If a black light installation is to

$r
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(This list is not necessarily complete. Additions and corrections to it will be welcomed.)

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r4

OTHER G-E PUBLICATIONE ON LIG H TING AND LAMPS


TP-101. . . GENERAL LIGHTING DESIGN Contains basic information about the lurnen method of general lightirg deslSn. Booklet includes tables lor footcandle
levels, room ratios, coefficients of utiliza-

'o

tion on luminaires, as well as lighting


comfort design data. (16 Paees)

TP.1O9 . .

MERCURY LAMPS

Covers all mercury lamp tyoes, design characteristics, and operating features. G'E and ASA mercury lamp designation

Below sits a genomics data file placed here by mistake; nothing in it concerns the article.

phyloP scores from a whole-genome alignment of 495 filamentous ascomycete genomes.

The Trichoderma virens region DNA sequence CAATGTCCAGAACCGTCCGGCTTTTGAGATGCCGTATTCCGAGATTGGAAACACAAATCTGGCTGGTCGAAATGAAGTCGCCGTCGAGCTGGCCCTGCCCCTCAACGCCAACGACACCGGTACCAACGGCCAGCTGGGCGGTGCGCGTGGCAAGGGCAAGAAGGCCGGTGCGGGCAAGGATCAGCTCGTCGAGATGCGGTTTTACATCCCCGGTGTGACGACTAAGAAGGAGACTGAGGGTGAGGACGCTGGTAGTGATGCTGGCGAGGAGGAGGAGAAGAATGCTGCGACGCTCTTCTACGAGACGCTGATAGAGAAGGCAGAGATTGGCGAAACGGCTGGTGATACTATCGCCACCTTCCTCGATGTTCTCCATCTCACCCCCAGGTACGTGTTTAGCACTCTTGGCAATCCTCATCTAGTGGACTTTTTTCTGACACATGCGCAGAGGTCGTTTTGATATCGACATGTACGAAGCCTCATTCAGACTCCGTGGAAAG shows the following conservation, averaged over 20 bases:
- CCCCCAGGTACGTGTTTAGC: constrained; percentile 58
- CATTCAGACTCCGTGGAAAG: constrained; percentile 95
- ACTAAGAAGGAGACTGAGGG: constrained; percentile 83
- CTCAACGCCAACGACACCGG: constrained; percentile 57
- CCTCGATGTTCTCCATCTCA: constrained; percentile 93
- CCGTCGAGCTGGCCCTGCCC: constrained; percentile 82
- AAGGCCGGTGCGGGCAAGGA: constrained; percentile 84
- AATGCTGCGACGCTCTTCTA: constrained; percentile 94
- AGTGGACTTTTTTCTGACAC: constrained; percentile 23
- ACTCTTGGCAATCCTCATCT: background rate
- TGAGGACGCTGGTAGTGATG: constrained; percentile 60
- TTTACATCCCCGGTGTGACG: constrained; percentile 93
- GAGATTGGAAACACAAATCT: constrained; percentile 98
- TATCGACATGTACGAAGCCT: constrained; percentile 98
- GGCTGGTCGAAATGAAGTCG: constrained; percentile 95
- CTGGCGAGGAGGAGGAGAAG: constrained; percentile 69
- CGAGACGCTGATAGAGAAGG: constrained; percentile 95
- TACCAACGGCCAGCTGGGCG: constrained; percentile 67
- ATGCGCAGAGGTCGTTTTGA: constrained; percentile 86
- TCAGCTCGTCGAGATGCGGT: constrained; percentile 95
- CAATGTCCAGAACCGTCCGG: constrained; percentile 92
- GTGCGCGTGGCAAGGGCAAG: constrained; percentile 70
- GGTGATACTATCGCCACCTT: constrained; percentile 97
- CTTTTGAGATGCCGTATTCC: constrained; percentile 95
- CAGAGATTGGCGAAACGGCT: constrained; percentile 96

systems are explained. lnformatlon

is

ancluded on auxiliary equipment, spectral data. as well as eftects of variations in line voltage, over-wattage operation, Power

interru ptions, etc.

(16

pages)

TP"110 . . . INCANDESCENT LAMPS Describes in introduction evolution of today's incandescent lamps from Edison's tirst electric filament source. Basic lamp parts, how lamps are rnade, types of lila_ ments, bulbs, bases, and filling gas are thoroughly discussed. General classes of lamps and operating characteristics are described. (32 pages)

TP-1II ...

FLUORESCENT LAMPS Explains that fluorescent lamps are pop_

ular and widely used because of their


high efficiency, long life, low brightness, minimum heat, and wide choice of sizes, shapes, and colors. There is a thorough but concise coverage ol lamp parts and operation, phosphor materials and spec. tral data, classes o{ lamps, basic lamP systems, ballasts, and other lamp char-